Anyone who qualifies from any branch of the Army, officers or enlisted, can go to Ranger School (this is a very grueling course and at the end you get a Ranger Tab), which is not the same thing as being in a Ranger Regiment. I believe every Ranger in the regiment needs to eventually complete Ranger School, but this could take a few years in some cases, and it would be impossible to go very far in rank unless a soldier in a Ranger Regt completed Ranger School. A slot in a Ranger Regiment is what you want to see on your son's contract. Sadly, a lot of kids at graduation from boot camp thought they could just sign up somewhere to be Rangers, after the fact, probably because some recruiter told them that anyone can sign up to go to Ranger School. This is theoretically true, but not how you get into a Ranger Regiment.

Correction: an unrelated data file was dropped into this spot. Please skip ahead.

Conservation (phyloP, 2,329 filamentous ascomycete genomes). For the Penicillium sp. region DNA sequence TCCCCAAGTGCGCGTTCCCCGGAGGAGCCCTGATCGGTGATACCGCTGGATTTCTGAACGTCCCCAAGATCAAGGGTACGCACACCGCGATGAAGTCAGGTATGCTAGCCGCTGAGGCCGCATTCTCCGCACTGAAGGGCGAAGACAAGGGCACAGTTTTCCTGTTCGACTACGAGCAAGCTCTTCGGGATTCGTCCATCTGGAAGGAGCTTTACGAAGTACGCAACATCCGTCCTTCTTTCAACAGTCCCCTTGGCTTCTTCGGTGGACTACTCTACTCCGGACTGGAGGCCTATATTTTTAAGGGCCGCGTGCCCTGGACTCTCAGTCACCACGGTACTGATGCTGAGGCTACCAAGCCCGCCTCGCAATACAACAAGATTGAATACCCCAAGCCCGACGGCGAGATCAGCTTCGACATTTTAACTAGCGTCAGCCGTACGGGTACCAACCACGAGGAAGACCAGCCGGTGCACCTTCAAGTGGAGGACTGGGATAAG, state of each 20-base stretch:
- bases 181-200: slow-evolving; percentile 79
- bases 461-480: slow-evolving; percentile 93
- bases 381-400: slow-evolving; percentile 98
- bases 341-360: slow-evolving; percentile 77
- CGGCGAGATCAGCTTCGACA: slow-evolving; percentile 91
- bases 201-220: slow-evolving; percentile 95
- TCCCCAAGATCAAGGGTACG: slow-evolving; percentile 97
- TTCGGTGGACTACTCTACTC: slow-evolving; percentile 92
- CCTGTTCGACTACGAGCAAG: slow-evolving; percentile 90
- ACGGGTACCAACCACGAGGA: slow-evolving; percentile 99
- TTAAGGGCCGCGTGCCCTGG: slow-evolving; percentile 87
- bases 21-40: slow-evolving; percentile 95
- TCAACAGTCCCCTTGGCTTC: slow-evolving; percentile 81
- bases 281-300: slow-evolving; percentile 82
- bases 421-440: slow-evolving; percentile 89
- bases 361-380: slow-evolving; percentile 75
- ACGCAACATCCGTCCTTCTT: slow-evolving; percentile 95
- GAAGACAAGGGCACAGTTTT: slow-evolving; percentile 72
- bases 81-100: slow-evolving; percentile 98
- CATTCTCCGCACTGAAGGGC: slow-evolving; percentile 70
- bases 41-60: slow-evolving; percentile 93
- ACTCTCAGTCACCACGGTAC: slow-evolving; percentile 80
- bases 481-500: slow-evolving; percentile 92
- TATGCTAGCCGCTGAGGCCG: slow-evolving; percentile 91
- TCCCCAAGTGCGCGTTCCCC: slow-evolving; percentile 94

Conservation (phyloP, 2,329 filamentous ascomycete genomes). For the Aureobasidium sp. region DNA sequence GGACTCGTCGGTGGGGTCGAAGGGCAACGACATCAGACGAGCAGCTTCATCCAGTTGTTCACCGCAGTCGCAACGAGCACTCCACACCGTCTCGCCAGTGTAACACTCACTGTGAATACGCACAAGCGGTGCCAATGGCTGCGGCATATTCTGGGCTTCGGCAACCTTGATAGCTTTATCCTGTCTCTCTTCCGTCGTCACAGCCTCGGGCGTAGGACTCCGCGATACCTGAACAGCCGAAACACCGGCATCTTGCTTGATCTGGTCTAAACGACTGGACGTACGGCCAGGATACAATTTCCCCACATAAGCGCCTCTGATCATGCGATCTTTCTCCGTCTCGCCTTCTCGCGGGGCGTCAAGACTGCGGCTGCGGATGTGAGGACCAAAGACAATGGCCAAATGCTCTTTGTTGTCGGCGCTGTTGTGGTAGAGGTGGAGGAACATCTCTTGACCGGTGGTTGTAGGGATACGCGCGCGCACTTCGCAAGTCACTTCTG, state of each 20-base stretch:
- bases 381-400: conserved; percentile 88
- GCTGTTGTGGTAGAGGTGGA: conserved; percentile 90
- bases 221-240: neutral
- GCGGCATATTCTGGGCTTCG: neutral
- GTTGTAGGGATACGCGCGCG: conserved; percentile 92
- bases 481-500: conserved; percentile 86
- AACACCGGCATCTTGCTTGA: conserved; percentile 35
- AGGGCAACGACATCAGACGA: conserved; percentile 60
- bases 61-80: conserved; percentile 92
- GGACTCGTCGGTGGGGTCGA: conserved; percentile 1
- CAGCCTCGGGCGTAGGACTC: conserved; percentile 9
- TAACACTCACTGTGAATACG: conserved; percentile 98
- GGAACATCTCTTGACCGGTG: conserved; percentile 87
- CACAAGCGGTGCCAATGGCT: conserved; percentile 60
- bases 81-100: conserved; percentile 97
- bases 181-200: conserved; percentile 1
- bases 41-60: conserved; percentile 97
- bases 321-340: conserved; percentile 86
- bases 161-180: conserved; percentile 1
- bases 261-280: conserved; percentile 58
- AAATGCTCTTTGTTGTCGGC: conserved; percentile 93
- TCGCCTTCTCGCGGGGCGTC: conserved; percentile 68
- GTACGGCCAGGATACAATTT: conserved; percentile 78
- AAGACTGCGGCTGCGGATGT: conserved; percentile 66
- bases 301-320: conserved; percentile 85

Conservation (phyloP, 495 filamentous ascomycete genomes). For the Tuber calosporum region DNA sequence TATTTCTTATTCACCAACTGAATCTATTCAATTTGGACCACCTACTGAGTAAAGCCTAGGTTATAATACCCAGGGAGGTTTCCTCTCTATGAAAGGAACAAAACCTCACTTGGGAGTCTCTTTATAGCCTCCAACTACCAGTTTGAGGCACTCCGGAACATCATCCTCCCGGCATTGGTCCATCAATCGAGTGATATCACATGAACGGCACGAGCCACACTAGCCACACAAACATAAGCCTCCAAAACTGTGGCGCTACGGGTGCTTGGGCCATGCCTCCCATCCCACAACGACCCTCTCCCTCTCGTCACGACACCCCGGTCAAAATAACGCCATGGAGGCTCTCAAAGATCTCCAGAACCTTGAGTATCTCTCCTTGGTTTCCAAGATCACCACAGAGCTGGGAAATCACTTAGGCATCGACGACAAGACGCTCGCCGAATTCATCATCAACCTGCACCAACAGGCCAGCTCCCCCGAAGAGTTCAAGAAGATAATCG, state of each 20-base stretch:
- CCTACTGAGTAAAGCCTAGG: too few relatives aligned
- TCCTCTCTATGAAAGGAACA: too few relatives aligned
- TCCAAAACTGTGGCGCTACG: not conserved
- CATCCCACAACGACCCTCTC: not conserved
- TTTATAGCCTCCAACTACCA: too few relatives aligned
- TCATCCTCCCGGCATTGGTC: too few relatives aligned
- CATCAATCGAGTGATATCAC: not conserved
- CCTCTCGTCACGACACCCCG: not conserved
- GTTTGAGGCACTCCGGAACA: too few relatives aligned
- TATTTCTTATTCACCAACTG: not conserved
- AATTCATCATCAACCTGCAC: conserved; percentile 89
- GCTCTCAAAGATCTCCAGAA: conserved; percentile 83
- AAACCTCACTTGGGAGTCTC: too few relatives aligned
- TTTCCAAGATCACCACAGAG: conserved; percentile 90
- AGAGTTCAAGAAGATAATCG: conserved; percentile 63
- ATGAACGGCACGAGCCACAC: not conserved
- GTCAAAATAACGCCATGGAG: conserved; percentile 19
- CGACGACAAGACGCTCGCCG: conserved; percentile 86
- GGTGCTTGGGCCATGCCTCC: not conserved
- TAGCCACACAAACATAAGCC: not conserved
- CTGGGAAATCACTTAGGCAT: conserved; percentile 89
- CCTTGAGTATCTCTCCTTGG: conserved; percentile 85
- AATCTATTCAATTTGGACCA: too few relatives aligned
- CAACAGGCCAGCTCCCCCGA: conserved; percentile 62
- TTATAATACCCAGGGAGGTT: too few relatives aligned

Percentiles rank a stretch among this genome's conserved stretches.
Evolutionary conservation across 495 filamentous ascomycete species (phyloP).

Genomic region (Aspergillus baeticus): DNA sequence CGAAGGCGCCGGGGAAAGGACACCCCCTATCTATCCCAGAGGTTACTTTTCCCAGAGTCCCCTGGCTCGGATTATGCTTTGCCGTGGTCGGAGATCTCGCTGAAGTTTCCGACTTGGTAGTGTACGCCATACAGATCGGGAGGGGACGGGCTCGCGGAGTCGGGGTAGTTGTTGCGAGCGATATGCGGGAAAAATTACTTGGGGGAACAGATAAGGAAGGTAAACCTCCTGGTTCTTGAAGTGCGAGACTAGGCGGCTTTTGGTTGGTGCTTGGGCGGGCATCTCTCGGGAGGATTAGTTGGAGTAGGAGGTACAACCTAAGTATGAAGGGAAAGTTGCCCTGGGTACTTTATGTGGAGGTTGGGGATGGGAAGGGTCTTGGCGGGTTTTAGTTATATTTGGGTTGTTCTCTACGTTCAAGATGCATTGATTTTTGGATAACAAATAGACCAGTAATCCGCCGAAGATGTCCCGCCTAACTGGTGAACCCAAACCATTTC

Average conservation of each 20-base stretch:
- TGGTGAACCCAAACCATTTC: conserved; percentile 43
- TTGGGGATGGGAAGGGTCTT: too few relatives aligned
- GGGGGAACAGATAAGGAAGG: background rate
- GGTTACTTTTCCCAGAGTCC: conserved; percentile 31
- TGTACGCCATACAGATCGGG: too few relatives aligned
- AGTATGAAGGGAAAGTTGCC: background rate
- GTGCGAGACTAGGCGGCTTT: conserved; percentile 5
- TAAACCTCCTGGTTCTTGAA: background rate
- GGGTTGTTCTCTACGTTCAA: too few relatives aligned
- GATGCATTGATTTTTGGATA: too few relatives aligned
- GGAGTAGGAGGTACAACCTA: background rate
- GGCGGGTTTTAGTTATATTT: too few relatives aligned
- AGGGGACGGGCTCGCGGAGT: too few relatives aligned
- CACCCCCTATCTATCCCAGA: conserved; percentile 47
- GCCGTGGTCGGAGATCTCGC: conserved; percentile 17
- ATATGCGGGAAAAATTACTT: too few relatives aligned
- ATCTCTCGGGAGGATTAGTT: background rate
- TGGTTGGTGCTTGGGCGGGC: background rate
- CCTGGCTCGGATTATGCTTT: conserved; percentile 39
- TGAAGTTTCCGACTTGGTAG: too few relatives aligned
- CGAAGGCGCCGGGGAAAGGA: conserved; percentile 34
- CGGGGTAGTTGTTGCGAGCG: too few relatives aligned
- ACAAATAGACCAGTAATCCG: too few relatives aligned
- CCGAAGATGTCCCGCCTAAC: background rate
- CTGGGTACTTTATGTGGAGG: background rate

Hope I didn't confuse you more.
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Old 02-26-2009, 12:49 PM
 
Location: Hampton Roads, Virginia
1,123 posts, read 4,705,088 times
Reputation: 667
Gentlehearts - yea I am confused.. but that is ok . It is all still new to me!

I doubt the laser eye surgery would work. He had a tooth that had to be pulled because his permanent tooth was already growing in ABOVE it. We were referred to an orthdontist and the dr said he would need 3 years of braces!! Our son said no way.... because he knew you cannot enter the Army with braces. Turns out that tooth is moving down on it's own. Our son says if it needs further work later, the Army can take care of it - lol! Right now I am ok with him joining after graduation next year. He will be almost 19.

The recruiter is the one who told us he cannot be a Ranger until he is 21. True or not, that works for me .

Thanks for your thoughts on this